Some relationships are transitive, such as `if A>B and B>C then it follows that A>C', but some are not. In a voting system, if A beats B and B beats C should we expect A to beat C?

Which of these games would you play to give yourself the best possible chance of winning a prize?

Two bags contain different numbers of red and blue marbles. A marble is removed from one of the bags. The marble is blue. What is the probability that it was removed from bag A?

Heads or Tails - the prize doubles until you win it. How much would you pay to play?

A man went to Monte Carlo to try and make his fortune. Is his strategy a winning one?

The next ten people coming into a store will be asked their birthday. If the prize is £20, would you bet £1 that two of these ten people will have the same birthday ?

If everyone in your class picked a number from 1 to 225, do you think any two people would pick the same number?

This article, for students and teachers, is mainly about probability, the mathematical way of looking at random chance.

What do we mean by probability? This simple problem may challenge your ideas...

Chris and Jo put two red and four blue ribbons in a box. They each pick a ribbon from the box without looking. Jo wins if the two ribbons are the same colour. Is the game fair?

Imagine flipping a coin a number of times. Can you work out the probability you will get a head on at least one of the flips?

Is a score of 9 more likely than a score of 10 when you roll three dice?

Can you work out the probability of winning the Mathsland National Lottery? Try our simulator to test out your ideas.

You and I play a game involving successive throws of a fair coin. Suppose I pick HH and you pick TH. The coin is thrown repeatedly until we see either two heads in a row (I win) or a tail followed by. . . .

Imagine a room full of people who keep flipping coins until they get a tail. Will anyone get six heads in a row?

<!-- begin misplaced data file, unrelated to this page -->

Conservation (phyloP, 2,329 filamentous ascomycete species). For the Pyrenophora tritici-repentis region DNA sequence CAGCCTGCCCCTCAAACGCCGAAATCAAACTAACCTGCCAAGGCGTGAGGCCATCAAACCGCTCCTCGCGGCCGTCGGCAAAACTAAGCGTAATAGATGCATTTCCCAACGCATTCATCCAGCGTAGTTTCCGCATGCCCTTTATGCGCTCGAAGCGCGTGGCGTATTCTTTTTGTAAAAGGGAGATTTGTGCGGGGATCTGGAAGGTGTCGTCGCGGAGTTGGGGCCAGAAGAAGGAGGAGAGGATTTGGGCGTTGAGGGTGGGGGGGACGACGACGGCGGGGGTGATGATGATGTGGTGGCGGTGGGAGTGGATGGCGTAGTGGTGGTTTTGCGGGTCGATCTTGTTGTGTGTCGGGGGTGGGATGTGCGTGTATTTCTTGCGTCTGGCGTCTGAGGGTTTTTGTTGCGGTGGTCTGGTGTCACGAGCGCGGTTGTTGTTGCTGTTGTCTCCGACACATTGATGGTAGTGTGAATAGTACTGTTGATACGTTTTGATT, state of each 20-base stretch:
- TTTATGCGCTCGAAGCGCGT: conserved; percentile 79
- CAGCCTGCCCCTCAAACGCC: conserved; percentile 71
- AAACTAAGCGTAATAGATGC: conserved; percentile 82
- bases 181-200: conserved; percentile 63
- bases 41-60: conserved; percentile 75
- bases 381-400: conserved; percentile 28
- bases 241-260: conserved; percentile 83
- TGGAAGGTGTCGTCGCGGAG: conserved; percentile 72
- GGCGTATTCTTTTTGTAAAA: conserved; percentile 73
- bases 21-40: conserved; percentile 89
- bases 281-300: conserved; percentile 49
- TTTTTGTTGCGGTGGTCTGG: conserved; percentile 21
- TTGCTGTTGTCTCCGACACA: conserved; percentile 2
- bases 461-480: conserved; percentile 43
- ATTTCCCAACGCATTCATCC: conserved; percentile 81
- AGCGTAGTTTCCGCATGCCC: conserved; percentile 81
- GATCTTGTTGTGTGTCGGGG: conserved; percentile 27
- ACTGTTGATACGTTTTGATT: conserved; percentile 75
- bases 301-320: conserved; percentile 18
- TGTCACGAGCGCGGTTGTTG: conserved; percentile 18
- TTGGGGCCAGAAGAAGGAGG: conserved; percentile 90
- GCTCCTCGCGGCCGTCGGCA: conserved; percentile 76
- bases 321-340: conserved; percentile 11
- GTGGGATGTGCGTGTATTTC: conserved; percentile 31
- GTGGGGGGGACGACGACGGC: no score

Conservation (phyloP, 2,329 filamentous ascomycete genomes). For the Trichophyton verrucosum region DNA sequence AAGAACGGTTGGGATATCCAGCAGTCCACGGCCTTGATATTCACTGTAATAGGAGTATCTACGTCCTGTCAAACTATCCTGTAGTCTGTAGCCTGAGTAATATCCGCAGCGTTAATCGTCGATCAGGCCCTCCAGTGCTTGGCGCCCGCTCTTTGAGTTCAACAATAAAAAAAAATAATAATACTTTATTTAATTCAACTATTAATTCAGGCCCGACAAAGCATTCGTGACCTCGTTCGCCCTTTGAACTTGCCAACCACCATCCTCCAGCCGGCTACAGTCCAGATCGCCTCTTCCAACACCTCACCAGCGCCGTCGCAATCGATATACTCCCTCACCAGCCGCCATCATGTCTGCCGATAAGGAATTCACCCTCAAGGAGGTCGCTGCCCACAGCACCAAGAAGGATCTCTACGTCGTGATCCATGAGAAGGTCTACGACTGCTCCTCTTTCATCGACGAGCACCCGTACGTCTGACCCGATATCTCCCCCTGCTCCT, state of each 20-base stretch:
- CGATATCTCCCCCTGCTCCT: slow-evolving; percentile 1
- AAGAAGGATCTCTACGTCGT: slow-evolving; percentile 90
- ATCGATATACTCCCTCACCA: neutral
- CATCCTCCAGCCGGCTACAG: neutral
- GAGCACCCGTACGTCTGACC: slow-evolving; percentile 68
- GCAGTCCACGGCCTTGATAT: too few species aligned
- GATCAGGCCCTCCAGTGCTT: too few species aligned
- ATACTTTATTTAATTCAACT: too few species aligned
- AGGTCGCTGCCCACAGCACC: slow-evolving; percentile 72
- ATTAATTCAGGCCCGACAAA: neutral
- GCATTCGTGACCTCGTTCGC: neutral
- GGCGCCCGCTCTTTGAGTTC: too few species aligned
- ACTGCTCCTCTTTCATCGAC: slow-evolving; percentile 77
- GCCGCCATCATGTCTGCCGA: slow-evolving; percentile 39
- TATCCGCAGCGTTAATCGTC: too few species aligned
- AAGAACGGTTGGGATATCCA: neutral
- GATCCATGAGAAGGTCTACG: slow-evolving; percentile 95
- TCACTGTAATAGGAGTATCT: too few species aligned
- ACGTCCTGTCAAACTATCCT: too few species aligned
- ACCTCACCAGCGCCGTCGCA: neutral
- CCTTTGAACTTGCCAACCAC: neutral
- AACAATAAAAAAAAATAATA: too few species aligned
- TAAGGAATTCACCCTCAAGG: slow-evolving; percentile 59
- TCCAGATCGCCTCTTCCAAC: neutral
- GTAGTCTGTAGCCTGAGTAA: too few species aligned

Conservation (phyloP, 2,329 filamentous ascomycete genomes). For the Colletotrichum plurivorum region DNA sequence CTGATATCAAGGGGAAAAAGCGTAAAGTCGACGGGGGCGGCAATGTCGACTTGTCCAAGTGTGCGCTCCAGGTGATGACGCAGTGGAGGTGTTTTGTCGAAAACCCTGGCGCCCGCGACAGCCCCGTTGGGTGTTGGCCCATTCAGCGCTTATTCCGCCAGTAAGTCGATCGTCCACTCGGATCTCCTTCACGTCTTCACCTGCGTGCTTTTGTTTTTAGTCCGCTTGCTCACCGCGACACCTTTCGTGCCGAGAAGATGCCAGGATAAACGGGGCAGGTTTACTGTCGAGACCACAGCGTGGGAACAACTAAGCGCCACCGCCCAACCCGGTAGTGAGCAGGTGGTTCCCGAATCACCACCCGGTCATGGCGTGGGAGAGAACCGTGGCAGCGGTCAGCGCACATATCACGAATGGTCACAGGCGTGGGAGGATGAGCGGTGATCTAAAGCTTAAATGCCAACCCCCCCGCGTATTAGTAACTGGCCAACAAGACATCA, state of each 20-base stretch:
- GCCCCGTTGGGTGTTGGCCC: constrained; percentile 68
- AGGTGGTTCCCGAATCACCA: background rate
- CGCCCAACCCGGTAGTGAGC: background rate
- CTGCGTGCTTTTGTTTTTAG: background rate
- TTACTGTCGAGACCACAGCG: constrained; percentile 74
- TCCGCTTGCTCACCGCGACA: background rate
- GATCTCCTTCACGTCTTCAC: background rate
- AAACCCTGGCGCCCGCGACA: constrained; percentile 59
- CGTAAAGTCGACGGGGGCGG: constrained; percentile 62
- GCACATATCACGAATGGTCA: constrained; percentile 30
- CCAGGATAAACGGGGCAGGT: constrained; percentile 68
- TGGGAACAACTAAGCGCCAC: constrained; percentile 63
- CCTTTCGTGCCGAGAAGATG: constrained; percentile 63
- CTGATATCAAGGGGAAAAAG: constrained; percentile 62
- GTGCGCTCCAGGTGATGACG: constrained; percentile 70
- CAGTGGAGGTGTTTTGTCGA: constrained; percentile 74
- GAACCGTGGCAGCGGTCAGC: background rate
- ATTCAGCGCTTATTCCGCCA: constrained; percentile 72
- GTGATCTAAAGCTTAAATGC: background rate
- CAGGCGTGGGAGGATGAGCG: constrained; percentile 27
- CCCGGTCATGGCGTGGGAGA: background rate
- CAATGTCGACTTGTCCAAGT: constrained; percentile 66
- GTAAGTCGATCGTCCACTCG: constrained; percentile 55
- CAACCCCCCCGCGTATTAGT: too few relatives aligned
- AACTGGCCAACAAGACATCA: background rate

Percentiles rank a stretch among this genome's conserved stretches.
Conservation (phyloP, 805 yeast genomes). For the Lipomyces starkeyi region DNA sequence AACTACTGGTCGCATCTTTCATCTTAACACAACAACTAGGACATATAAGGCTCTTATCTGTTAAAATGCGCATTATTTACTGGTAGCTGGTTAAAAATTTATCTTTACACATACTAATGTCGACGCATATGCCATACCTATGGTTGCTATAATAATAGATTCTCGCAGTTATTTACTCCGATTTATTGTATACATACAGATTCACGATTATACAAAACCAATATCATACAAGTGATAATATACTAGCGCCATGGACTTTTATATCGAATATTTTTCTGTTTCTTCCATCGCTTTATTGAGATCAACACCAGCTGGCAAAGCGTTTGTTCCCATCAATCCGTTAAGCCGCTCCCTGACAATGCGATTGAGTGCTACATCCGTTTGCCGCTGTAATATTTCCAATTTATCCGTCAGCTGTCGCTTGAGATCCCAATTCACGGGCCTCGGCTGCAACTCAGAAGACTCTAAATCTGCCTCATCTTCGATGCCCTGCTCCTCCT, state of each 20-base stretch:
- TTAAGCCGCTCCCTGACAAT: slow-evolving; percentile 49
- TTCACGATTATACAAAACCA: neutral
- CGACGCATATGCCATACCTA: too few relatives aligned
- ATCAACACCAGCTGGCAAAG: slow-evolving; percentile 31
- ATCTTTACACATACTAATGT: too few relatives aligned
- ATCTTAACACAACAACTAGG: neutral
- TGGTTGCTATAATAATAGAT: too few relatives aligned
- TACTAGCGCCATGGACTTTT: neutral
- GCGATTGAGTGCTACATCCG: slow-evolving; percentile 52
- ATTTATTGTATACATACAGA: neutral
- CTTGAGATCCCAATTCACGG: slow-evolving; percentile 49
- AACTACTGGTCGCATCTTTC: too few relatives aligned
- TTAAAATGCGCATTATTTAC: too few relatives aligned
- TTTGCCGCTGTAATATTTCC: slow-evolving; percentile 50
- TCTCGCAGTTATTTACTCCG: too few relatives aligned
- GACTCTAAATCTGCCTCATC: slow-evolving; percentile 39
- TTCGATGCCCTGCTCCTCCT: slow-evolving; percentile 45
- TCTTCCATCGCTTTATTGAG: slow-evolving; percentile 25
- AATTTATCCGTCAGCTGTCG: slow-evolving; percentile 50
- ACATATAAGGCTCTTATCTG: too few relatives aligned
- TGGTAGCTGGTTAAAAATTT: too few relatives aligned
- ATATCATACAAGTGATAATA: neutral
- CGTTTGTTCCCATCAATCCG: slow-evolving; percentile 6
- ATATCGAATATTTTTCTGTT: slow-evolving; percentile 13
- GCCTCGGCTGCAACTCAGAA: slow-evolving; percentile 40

Can you generate a set of random results? Can you fool the random simulator?

Which of these ideas about randomness are actually correct?

When two closely matched teams play each other, what is the most likely result?

Can you work out which spinners were used to generate the frequency charts?

How could you compare different situation where something random happens ? What sort of things might be the same ? What might be different ?

What is the chance I will have a son who looks like me?

This article, for students and teachers, is mainly about probability, the mathematical way of looking at random chance and is a shorter version of Taking Chances Extended.

This interactivity invites you to make conjectures and explore probabilities of outcomes related to two independent events.

What are the likelihoods of different events when you roll a dice?

Can you design your own probability scale?

How do you describe the different parts?

Seven balls are shaken. You win if the two blue balls end up touching. What is the probability of winning?

Discs are flipped in the air. You win if all the faces show the same colour. What is the probability of winning?

Here are two games you have to pay to play. Which is the better bet?

Think that a coin toss is 50-50 heads or tails? Read on to appreciate the ever-changing and random nature of the world in which we live.

You have two bags, four red balls and four white balls. You must put all the balls in the bags although you are allowed to have one bag empty. How should you distribute the balls between the two. . . .

A gambler bets half the money in his pocket on the toss of a coin, winning an equal amount for a head and losing his money if the result is a tail. After 2n plays he has won exactly n times. Has. . . .

Engage in a little mathematical detective work to see if you can spot the fakes.

To win on a scratch card you have to uncover three numbers that add up to more than fifteen. What is the probability of winning a prize?

Six balls are shaken. You win if at least one red ball ends in a corner. What is the probability of winning?

A maths-based Football World Cup simulation for teachers and students to use.

A counter is placed in the bottom right hand corner of a grid. You toss a coin and move the star according to the following rules: ... What is the probability that you end up in the top left-hand. . . .